I put the mask on and looked through the eyepiece. At first, I only saw normal brain tissue—gray matter, little neuron bodies splayed like stars. Then I realized that there was something else: white filaments stretching between the cells, like some weird shadow axons connecting them, while the real axons were nowhere to be seen.

“Huh,” I said out loud. “That’s a fungus.”

“What kind?”

I looked up at Cramer who’d asked, anxiously, and shrugged. “Hard to say. Looks like a dikaryon to me, so likely a basidiomycete or an ascomycete. Cup fungus. The same group as a truffle.”

“What is a truffle doing in his head?” Johnny muttered, and his lovely dark eyes looked at me, tortured, the white palimpsest of a former mustache twitching.

“Not a truffle, probably,” I said. “More likely, some mold like a bread mold or some parasitic thing. I don’t think any are parasitic on humans.”

“Can you find out exactly what it is then?” a previously silent man I’ve never met before asked.

“I suppose I could do some DNA testing on it,” I said. I could, and really, this was kind of interesting. You don’t see a lot of people killed by a fungus in their brain. At least, I didn’t. “Can I get a sample?”

“Only dead tissue,” Cramer said. “CDC is on us. Even the slides have to be treated cautiously. CDC is saying it’s an epidemic.”

“It’s not,” Johnny interrupted, and the rest of them nodded. “They just have to overreact. Boy who cried wolf, you know.”

“There are similar cases?” I asked.

Johnny nodded. “We just heard that there was another case in Atlanta. One in Texas. One in India. One in Russia, two in China, two in Korea, one in Western Europe, one in the Philippines. Possibly in Ghana, but that one wasn’t confirmed.”

Even though I wasn’t an epidemiologist, I finally understood the perplexed expressions of everyone here. It didn’t make any sense—with an epidemic, one expected a localized cluster. Some connection between people. With no discernible pattern at all and just a few cases per continent, it didn’t make any sense.

“I’ll find out about the fungus,” I promised. “I’ll be careful.”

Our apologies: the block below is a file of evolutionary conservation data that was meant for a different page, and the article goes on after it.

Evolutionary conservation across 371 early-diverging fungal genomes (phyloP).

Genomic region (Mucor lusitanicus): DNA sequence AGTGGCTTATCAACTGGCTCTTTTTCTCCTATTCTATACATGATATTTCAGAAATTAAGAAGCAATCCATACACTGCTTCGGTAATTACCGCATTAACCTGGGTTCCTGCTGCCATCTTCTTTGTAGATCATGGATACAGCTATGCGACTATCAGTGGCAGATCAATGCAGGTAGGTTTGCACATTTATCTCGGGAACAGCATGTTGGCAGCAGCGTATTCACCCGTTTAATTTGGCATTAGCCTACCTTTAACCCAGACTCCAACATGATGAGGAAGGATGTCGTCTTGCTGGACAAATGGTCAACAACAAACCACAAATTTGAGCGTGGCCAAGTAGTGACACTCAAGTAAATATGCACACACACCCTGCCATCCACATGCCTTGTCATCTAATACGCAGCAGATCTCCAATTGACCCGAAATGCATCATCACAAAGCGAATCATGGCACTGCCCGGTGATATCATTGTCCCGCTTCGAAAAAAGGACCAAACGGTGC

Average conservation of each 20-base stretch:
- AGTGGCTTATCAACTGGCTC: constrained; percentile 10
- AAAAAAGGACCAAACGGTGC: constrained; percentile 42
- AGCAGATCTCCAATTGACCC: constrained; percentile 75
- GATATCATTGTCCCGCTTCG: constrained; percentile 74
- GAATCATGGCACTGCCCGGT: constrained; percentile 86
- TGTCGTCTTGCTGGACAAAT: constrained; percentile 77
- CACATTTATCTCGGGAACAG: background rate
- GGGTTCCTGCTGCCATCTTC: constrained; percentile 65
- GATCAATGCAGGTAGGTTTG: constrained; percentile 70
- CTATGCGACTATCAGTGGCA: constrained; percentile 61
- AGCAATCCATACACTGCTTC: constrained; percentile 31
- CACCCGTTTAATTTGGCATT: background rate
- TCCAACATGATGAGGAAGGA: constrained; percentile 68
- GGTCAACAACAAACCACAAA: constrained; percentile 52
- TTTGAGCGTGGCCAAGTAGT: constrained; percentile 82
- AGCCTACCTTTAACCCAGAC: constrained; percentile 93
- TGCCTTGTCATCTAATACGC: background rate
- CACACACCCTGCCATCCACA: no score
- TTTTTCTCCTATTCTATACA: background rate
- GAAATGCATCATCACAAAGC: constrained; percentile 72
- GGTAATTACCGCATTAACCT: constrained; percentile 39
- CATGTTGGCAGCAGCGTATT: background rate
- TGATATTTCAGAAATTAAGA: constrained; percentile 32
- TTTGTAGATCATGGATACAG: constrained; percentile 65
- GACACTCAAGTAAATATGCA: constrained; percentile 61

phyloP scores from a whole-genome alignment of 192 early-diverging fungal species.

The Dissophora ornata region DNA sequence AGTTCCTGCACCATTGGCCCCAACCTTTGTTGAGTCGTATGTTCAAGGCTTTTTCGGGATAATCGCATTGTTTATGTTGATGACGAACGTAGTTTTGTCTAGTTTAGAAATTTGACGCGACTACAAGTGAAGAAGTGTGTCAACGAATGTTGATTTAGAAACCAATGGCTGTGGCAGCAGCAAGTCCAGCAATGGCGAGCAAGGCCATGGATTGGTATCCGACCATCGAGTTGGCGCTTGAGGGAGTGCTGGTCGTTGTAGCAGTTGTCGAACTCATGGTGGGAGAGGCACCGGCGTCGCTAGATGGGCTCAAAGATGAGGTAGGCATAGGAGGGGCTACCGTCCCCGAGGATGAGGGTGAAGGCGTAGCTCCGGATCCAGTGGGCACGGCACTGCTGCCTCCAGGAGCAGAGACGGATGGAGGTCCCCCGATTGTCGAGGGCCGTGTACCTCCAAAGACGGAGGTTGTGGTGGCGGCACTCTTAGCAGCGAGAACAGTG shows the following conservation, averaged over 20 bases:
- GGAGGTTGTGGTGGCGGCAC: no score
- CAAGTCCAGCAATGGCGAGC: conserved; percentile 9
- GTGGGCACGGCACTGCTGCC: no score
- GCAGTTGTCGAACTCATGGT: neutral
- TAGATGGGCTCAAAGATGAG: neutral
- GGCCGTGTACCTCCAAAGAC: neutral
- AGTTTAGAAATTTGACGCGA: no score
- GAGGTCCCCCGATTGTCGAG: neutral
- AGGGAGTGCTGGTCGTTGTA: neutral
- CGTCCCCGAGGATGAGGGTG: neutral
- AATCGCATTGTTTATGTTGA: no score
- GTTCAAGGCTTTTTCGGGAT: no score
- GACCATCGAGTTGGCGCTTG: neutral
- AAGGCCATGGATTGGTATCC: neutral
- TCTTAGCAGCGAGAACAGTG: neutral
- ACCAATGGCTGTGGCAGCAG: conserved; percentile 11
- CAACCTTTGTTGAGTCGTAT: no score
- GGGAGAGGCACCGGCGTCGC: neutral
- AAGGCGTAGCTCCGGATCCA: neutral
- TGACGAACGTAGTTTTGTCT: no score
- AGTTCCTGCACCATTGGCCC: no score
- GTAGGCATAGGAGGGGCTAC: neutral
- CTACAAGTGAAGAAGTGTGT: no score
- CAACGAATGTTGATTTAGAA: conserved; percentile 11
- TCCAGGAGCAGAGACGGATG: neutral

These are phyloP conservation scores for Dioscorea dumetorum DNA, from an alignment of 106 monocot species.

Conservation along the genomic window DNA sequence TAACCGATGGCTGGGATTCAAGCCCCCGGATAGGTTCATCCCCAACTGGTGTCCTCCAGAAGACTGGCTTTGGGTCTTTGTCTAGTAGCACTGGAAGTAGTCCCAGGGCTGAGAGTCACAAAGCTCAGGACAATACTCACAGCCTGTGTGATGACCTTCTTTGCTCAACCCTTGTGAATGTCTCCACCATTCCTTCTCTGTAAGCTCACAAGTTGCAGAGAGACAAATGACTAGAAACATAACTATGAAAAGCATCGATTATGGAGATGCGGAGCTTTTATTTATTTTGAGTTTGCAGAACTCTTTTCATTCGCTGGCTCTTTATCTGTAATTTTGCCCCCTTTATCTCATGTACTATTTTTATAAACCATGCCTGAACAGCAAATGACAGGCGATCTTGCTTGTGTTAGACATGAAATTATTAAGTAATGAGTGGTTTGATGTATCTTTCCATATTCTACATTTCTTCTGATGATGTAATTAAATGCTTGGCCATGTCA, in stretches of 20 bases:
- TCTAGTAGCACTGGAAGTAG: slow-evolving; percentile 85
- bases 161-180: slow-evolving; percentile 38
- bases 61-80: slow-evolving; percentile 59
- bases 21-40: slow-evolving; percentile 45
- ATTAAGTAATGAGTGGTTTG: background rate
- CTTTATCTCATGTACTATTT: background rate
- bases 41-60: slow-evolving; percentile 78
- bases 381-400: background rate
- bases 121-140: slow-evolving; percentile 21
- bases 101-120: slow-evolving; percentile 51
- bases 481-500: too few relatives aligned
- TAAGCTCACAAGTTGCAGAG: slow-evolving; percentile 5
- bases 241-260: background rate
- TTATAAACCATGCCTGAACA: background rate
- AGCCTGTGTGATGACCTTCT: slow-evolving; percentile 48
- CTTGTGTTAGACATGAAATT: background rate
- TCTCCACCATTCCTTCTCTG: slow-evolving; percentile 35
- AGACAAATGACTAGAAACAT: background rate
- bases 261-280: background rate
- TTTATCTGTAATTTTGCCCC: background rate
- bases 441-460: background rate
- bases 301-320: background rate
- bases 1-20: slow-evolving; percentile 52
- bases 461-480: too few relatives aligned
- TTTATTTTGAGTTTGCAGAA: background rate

With that, Cramer handed me a slide, and that was that. “I’m going home then,” I said, and looked at Johnny. “Unless you need me for anything.”

He shook his head, sorrowful. “No one needs anything right now. We should all go home. You mind driving?”

* * * *

And that was how I ended up with the mystery fungus in my figurative lap. The labs in community colleges were not exactly state of the art, but neither was their security, so I smuggled my slides in and made sure that no other faculty members were interested in using the thermocycler. I figured I’d amplify some standard sequences with Neurospora markers to see if the ascomycete databases turned up this particular sequence. Because if that didn’t work, I would have to bother someone better off in terms of lab equipment…although it could be a good excuse to go see Alan.

I chastised myself for managing to drag the poor undeserving Alan into my tawdry schemes. And really, I owed it to everyone involved to keep my love life uncomplicated and straightforward, and I had decided a few months ago that Alan was a mere friend, a good friend, with whom I had daily chat sessions. Nothing unusual there. Plenty of people did that; but I would be the first to admit that the fact that my scientific interests lately boiled down to excuses to see Alan was, at the very least, problematic.